Guide to the George C. Andrews Diary, 1863
Collection number: MS 250
About George Frank C. Andrews (1844-1863)
George Frank C. Andrews was born in New Boston, NH in 1844, son of Issachar Andrews and Elizabeth L. Lull. He enlisted on September 17, 1862 at age 18. He served as a private in Company G of the 16th New Hampshire regiment in Louisiana and was discharged in August of 1863. Andrews died at home in New Boston two weeks later on September 6, 1863 at age 19, quite possibly of dysentery. He is buried in his hometown.
About the George C. Andrews Diary (1863)
Entires detail daily life, including weather, guard duty, his continuing illnesses which force him to miss guard duty, other regiments nearby (e.g. "162 Rgt" - probably the New York 162nd), and drills under Generals Banks and Andrews. Many soldiers are dying from dysentery in the wet and tropical conditions, including Benjamin Walson (25 March 1863) and Edward Cadwith (7 April 1863). (The 16th Regiment lost a total of 221 men to disease during their service.) Various troop movements around Baton Rouge, New Orleans, "Algerns", and "Burwick Bay" are noted, as well as transfer of Confederate prisoners and Union wounded.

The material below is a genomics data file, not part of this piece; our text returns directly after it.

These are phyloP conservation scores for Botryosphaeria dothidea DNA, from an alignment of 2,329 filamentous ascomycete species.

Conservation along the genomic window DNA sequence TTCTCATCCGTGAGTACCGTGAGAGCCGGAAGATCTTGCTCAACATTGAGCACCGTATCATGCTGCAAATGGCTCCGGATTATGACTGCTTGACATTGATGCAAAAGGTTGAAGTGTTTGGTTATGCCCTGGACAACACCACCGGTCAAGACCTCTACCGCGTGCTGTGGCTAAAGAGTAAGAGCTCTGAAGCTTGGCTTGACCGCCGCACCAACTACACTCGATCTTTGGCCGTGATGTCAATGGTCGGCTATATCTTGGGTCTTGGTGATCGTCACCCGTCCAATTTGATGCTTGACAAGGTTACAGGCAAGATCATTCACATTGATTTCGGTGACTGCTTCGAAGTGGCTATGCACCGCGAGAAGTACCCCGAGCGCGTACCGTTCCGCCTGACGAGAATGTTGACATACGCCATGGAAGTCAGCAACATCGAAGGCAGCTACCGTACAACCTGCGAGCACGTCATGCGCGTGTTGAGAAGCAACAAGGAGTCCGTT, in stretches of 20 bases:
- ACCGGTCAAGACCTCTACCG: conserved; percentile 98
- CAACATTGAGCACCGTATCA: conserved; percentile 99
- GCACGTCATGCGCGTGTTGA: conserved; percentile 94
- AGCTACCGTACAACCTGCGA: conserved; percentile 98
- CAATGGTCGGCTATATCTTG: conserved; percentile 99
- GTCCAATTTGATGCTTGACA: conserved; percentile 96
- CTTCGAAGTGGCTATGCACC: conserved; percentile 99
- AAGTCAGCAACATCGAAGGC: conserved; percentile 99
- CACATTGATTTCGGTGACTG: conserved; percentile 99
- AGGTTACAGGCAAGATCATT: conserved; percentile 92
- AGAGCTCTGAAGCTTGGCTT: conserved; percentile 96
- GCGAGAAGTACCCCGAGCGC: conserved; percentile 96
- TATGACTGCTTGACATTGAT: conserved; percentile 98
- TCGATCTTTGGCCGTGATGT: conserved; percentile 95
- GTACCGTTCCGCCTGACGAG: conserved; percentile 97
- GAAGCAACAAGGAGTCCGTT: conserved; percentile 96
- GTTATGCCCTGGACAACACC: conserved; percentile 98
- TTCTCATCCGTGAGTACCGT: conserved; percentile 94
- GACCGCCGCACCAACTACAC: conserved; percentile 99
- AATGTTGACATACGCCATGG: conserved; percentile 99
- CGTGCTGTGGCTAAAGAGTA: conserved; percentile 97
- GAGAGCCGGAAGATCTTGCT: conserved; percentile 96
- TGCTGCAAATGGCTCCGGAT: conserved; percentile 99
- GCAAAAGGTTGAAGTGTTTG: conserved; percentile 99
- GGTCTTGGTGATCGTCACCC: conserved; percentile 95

The timeline of the diary is slightly confusing, and includes the normal daily dates but also an account (probably written after the fact) of his mustering out of Concord and the company's trip to Louisiana (this is penciled in the rear of the volume). George's return home to New Boston isn't documented after his discharge on August 20, 1863.
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George C. Andews Diary, 1863, MS 250 Milne Special Collections and Archives,
University of New Hampshire Library, Durham, NH, USA.
Purchase, date unknown
Arrangement is chronological.